Teaching Children How to Accept Persons with Disabilities


Being that I am a fair skinned, red head who grew up on the Gulf Coast of Florida, I find myself frequently visiting the Dermatologist to have spots, “checked”. Here lately I call these my yearly personal donations to science as I have had one after another skin cancer removed. (PSA – Wear your sunscreen!) A few years ago, I had one that left me with a very large scar right on my neckline. It’s faded a lot but when I work out, the make-up wears off and it’s more noticeable. This was the case a few weeks ago teaching a children’s Taekwondo class. I was helping a little girl with her belt and she reached up and touched my neck and asked, “Is that a scar?” I said, “Yes, it is.” She looked for a moment and then gave me a big grin as she rolled up her sleeve.” I have a scar, too!” We both laughed and went on with the lesson. It was a connection moment between myself and a little girl and it got me thinking. I don’t know for sure how her mom or dad would have reacted had they been there when she asked the question, but I do know that often times we as parents overreact to a situation like this. When our children are curious about someone who is different from them, say, with a scar or in a wheelchair, we tend to get embarrassed and say things like, “Don’t stare!” or we pull them away quickly and scold them for being rude. I believe there is a better way to react that will increase “normalizing” those who have a disability that won’t cause children to be afraid and won’t alienate or embarrass the individual. Here are some tips to get you started: Your child says, “What’s wrong with them?” You respond, “There is nothing wrong with them, they are just different.” Lead the child into noticing what about them is the same. Talk about what someone might think is different about them. Explain that everyone has something different about them and everyone has strengths and weaknesses. Because someone’s leg muscles don’t work the same way yours do, doesn’t mean there is something wrong with them. They are simply different. You child says, “Why does he have only one leg?” You respond, “I’m not sure. He seems to be doing great don’t you think?” OR If the situation is right, ask the person if it would be okay for your child to ask a question about their missing leg. This could be very educational for your child and help them see that people with disabilities are just like them in most ways and not someone to be afraid of, shunned, or pitied. On the contrary, they should be accepted and respected just like all people. Use words like, helps instead of can’t. “The wheelchair helps him move around better.” Instead of “He needs a wheelchair because he can’t walk.” Remember, it’s okay that your child is curious. Teach them to be respectful and kind as well. Try not to lead them away from others with obvious physical disabilities. That causes fear and pity in a child for the individual and it is quite isolating to have others avoid you. Teach them to smile and make eye contact with all people. It does wonders for their own confidence, as well as makes those around them feel accepted. Do teach them to ask before helping a handicapped individual. Don’t assume they can’t do things on their own. It’s a great idea to have these conversations around the dinner table or while taking a walk, before an encounter occurs. Teach empathy not sympathy. Most people want to be respected, not pitied. One last thing. Not all disabilities are visible. Autism for instance. Speak with your child about patience when dealing with someone in their class who is on the autism spectrum. Teach them to look out for people who may be struggling and offer to help and be a friend to them. A little courtesy and respect can go a long way in making the lives of all people brighter. Remember to use the same attributes when dealing with those who have a disability. Blessings, Master Amanda Olson Master Amanda Olson is: A Master Martial Artist and Instructor of Taekwondo and Tai Chi. She teaches at her local Academy.. An Author of 2 Books – “Create a Happy and Harmonious Home” and “Parenting Survival Guide” You can find her books on Amazon by following this link. A Public Speaker – Topics include Building Confident Children at Home Helping Teens with Stress Bringing Harmony to Your Home Taking Control of Your Life You can find her on: o YouTube – Master Mom and Olson’s Martial Arts o WJHL TV – Daytime Tri-Cities o Super Talk 92.9 Radio Show o Facebook  Amanda Olson  Olson’s Martial Arts o Websites  Olsonsma.com  Askmastermom.com o Write to her at – Olson’s Martial Arts Academy, INC • 113 Cherry St. #10 Johnson City, TN 37604 o Email Her: amanda@askmastermom.com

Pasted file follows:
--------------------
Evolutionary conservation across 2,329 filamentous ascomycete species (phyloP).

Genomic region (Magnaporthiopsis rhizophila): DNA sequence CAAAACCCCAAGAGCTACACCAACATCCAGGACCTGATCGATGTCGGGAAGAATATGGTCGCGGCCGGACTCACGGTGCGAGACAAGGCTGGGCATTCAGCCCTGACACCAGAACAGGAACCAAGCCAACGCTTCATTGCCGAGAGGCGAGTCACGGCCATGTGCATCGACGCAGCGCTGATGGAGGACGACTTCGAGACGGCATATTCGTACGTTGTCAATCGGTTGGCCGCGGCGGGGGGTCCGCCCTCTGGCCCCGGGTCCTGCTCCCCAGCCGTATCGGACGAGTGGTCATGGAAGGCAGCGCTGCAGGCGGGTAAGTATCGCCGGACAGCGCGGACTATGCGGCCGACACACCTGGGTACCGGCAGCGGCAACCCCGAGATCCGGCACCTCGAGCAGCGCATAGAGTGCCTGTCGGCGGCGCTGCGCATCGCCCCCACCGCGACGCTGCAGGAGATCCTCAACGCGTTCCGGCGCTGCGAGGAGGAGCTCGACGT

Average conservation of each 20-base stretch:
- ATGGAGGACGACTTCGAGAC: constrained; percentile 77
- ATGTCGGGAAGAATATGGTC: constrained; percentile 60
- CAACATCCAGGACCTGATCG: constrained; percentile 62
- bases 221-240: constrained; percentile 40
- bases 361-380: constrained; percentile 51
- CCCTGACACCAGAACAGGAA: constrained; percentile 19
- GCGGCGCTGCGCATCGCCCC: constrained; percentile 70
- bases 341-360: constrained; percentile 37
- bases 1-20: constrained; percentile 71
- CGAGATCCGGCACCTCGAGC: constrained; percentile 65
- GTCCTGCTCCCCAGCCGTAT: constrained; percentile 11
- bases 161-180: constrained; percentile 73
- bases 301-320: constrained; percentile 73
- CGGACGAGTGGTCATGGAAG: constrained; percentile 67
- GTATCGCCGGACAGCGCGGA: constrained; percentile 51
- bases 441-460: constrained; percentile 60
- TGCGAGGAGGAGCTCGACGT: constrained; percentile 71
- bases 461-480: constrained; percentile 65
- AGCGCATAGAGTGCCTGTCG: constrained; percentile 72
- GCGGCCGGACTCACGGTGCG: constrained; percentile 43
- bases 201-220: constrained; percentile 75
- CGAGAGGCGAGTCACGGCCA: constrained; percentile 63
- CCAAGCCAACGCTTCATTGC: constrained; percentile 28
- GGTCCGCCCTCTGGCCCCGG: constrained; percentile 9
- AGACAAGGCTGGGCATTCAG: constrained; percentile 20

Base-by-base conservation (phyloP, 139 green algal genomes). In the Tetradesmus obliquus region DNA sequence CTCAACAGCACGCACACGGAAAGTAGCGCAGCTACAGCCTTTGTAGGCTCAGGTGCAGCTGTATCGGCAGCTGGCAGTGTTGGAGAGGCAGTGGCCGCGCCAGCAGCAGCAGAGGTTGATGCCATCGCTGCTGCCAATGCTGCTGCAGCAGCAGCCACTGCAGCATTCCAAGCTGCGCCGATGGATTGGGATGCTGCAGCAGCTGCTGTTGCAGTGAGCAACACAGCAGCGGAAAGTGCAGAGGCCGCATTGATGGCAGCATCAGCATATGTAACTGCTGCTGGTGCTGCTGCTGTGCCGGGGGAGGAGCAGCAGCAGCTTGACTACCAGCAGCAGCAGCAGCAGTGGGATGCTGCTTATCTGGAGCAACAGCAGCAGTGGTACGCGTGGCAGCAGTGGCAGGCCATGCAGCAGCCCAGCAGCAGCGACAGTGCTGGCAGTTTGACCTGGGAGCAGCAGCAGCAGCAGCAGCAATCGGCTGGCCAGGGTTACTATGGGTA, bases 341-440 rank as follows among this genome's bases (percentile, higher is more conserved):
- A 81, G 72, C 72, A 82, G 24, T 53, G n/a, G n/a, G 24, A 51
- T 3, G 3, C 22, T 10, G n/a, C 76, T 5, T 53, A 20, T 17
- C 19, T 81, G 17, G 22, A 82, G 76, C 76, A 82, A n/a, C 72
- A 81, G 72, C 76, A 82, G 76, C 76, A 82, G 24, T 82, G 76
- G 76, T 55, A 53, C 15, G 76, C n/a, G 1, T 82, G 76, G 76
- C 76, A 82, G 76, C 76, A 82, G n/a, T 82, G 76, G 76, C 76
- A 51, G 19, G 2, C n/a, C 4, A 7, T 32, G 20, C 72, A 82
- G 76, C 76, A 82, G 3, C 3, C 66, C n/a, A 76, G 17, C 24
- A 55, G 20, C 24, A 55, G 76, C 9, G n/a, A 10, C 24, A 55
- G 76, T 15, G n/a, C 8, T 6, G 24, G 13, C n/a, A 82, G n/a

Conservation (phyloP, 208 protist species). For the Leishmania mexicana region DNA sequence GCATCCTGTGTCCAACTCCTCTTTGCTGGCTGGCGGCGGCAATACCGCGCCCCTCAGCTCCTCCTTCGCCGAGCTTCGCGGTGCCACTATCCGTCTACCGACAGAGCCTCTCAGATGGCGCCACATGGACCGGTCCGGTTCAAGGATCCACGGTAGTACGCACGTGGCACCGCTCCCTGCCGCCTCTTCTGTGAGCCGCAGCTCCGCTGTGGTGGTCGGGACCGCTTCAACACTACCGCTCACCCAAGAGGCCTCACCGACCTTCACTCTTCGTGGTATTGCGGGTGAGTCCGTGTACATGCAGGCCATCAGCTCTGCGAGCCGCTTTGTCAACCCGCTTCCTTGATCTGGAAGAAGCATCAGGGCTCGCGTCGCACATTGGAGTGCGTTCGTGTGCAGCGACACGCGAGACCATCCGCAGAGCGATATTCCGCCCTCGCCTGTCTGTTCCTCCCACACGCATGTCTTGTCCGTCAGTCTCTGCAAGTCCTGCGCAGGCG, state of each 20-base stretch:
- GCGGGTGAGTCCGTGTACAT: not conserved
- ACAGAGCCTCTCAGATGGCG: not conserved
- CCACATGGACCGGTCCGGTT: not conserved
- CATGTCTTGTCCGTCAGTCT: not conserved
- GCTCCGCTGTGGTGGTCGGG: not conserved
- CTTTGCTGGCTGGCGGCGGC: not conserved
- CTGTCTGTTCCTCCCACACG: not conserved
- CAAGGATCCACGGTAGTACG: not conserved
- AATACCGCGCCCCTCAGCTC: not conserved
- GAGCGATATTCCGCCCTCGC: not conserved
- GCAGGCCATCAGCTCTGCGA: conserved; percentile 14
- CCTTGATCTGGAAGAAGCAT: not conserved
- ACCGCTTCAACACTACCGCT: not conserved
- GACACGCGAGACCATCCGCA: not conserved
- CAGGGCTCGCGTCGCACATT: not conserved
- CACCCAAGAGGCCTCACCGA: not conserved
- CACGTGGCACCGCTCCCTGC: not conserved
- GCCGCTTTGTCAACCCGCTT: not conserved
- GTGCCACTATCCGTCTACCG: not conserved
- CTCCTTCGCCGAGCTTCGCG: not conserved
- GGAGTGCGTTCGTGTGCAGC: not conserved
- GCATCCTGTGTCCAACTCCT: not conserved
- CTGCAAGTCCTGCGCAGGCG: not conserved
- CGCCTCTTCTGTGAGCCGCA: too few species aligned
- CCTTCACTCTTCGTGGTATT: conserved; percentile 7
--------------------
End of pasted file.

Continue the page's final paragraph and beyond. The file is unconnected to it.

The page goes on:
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Master Instructor, Amanda Olson is recognized across the country as a leader in teaching instructors how to teach. She has led teaching seminars and communication seminars for entrepreneurs, teachers, and other professionals as well as written training and curriculum manuals for both.

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